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Nucleophile

Index Nucleophile

Nucleophile is a chemical species that donates an electron pair to an electrophile to form a chemical bond in relation to a reaction. [1]

107 relations: -phil-, Absolute configuration, Acetate, Acetylide, Acid catalysis, Alcohol, Aldol condensation, Alkoxide, Alpha and beta carbon, Alpha effect, Amide, Amine, Ammonia, Aniline, Arthur Lapworth, Atomic nucleus, Azide, Barbier reaction, Base (chemistry), Benzenediazonium chloride, Benzoyl chloride, Benzyl chloride, Blaise reaction, Bromide, Bromine, Bromomethane, Carbazide, Carbocation, Carbon, Carboxylate, Chemical bond, Chemical reaction, Chemical species, Chirality, Chloride, Chlorine, Christopher Kelk Ingold, Claisen condensation, Condensation reaction, Cyanide, Diazonium compound, Dimethylamine, Electron pair, Electrophile, Electrophilic addition, Electrophilic aromatic substitution, Empirical evidence, Enamine, Enol, Epoxide, ..., Fluoride, Free-energy relationship, Green–Davies–Mingos rules, Grignard reaction, Haloalkane, Halogen, Heterolysis (chemistry), Hydrazine, Hydrogen, Hydrogen peroxide, Hydrogen sulfide, Hydroxide, Hydroxylamine, Iodide, Ion, Isothiocyanate, IUPAC books, Journal of the American Chemical Society, Kolbe nitrile synthesis, Lactone, Lewis acids and bases, Lone pair, Malachite green, Methanol, Methoxide, Methoxy group, Molecular configuration, Molecule, Nature (journal), Nitrite, Nucleophilic abstraction, Nucleophilic addition, Nucleophilic substitution, Organolithium reagent, Organometallic chemistry, Oxygen, Phenylhydrazine, Pi bond, Piperidine, Polarizability, Rate equation, Reaction rate, Reaction rate constant, Reactivity–selectivity principle, Reformatsky reaction, Semicarbazide, SN2 reaction, Solvolysis, Thiocyanate, Thiol, Thiophenol, Thiosulfate, Toluene, Tosyl, Tropylium cation, Water, 2-Methylfuran. Expand index (57 more) »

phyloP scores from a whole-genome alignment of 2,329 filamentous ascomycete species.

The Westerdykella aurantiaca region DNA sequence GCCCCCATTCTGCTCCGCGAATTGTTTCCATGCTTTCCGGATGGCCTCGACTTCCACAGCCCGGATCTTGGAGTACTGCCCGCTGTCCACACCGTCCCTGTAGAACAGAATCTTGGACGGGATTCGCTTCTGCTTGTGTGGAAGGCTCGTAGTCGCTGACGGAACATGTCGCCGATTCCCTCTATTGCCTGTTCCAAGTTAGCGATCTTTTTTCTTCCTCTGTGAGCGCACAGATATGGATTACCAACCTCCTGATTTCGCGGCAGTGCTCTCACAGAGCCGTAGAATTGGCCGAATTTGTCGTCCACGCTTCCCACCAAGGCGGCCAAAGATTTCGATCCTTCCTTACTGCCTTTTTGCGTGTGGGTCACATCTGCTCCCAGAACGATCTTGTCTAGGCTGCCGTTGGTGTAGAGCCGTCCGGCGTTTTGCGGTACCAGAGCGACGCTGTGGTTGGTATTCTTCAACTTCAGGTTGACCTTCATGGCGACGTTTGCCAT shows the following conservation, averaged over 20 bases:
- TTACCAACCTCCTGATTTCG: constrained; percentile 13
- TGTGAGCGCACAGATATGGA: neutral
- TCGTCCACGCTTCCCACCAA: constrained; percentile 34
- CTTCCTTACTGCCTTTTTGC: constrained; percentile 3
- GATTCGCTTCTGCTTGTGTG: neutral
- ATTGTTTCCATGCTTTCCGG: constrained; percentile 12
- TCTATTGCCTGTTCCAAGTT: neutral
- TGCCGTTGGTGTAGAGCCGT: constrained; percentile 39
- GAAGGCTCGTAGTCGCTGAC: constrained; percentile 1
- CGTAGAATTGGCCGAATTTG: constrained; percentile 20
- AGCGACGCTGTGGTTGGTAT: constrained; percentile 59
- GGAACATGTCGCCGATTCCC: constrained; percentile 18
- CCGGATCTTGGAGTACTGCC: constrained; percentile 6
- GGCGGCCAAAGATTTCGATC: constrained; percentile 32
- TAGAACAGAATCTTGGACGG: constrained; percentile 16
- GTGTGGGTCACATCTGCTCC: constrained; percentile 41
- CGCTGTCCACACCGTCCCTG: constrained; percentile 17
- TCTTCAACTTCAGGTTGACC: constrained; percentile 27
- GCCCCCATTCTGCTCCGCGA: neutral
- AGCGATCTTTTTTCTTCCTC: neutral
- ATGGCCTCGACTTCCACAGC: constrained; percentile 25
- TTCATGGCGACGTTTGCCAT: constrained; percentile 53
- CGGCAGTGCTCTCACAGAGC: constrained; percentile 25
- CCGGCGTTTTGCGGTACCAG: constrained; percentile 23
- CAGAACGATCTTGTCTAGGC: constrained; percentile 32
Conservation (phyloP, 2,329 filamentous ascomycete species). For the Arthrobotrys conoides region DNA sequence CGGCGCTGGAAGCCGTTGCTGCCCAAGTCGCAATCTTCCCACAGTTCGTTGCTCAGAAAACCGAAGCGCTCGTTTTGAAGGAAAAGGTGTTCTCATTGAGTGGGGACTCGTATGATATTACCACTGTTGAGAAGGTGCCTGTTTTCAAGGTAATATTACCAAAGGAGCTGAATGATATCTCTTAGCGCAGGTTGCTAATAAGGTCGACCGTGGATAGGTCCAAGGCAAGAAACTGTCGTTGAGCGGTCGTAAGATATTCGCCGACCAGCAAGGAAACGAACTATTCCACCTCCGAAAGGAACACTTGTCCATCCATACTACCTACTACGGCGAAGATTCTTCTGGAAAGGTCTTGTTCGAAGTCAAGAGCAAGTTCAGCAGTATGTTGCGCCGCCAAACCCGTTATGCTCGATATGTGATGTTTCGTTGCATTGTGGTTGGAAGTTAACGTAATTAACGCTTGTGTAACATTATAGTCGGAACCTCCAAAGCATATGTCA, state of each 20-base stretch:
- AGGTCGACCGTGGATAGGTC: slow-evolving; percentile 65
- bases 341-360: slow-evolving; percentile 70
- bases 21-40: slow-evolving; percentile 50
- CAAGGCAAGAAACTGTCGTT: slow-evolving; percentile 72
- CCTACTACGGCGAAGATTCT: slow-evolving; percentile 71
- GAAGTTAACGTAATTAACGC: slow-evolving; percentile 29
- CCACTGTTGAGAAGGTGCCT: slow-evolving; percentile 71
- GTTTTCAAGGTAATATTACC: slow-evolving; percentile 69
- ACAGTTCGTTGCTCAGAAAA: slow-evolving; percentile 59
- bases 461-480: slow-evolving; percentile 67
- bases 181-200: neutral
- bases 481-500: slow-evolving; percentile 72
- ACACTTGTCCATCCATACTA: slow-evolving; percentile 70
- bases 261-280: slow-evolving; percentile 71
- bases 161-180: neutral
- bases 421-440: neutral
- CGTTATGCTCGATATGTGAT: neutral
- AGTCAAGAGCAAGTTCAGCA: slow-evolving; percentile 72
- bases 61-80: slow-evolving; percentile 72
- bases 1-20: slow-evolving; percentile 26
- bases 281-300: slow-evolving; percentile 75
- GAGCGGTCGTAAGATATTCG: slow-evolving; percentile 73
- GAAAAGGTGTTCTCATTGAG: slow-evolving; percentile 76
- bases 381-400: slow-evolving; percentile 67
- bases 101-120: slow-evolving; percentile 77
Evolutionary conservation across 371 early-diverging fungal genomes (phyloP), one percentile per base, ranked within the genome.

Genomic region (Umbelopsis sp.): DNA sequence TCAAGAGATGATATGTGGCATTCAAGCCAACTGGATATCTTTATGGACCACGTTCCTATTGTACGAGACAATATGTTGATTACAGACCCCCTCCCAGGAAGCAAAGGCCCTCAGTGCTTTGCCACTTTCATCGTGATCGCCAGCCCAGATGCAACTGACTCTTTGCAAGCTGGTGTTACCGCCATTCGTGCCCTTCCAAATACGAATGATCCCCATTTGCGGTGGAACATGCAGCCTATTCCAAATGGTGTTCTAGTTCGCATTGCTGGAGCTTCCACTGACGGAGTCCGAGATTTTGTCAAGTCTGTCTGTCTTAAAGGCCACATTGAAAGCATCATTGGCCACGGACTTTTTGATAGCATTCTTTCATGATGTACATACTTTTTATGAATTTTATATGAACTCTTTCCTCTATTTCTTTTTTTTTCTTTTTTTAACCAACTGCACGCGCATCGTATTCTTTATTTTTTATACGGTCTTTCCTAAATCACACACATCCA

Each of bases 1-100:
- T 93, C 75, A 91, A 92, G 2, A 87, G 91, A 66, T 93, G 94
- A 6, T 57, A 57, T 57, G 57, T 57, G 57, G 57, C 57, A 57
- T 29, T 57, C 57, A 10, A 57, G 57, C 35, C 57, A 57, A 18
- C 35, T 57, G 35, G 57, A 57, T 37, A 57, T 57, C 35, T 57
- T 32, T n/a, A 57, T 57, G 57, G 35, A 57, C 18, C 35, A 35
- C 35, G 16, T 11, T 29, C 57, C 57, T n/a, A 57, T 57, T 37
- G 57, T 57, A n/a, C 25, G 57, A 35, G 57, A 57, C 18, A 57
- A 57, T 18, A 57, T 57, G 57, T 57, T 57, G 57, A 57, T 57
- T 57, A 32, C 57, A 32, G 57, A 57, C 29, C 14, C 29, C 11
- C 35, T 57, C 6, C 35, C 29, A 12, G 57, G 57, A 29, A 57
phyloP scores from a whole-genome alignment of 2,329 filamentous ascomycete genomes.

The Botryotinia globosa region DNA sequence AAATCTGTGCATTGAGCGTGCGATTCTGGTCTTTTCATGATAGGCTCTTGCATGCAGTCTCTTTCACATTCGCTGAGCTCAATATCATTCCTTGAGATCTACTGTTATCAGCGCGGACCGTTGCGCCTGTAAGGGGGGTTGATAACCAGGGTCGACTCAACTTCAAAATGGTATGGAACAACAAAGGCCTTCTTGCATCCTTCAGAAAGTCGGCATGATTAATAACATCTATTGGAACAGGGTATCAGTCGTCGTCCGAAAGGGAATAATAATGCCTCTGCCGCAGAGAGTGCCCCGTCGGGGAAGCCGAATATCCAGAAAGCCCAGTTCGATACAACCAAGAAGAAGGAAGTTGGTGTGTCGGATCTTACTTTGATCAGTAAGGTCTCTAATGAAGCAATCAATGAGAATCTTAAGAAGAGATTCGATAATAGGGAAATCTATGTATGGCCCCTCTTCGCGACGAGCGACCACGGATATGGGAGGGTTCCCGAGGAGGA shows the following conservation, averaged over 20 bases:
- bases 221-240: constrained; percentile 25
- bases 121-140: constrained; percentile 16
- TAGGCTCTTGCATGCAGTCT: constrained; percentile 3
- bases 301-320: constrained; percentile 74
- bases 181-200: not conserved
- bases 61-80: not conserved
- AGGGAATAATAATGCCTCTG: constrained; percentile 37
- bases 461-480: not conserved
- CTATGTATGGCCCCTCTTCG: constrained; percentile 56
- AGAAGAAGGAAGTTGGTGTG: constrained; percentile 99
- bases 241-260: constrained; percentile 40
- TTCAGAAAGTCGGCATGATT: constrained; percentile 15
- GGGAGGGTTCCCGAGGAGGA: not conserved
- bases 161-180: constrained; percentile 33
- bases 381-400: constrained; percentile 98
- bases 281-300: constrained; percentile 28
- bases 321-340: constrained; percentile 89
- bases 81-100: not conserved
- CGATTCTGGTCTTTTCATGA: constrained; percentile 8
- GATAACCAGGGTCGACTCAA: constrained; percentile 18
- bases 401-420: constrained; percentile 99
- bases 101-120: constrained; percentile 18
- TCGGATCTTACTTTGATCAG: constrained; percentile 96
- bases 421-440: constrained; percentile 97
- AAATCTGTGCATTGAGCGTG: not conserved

-phil-

Suffixes with the common part -phil- (-phile, -philia, -phily, -philic) are used to specify some kind of attraction or affinity to something.

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Absolute configuration

An absolute configuration refers to the spatial arrangement of the atoms of a chiral molecular entity (or group) and its stereochemical description e.g. R or S, referring to Rectus, or Sinister, respectively.

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Acetate

An acetate is a salt formed by the combination of acetic acid with an alkaline, earthy, metallic or nonmetallic and other base.

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Acetylide

Acetylide refers to chemical compounds with the chemical formulas MC≡CH and MC≡CM, where M is a metal.

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Acid catalysis

In acid catalysis and base catalysis a chemical reaction is catalyzed by an acid or a base.

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Alcohol

In chemistry, an alcohol is any organic compound in which the hydroxyl functional group (–OH) is bound to a carbon.

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Aldol condensation

An aldol condensation is a condensation reaction in organic chemistry in which an enol or an enolate ion reacts with a carbonyl compound to form a β-hydroxyaldehyde or β-hydroxyketone (an aldol reaction), followed by dehydration to give a conjugated enone.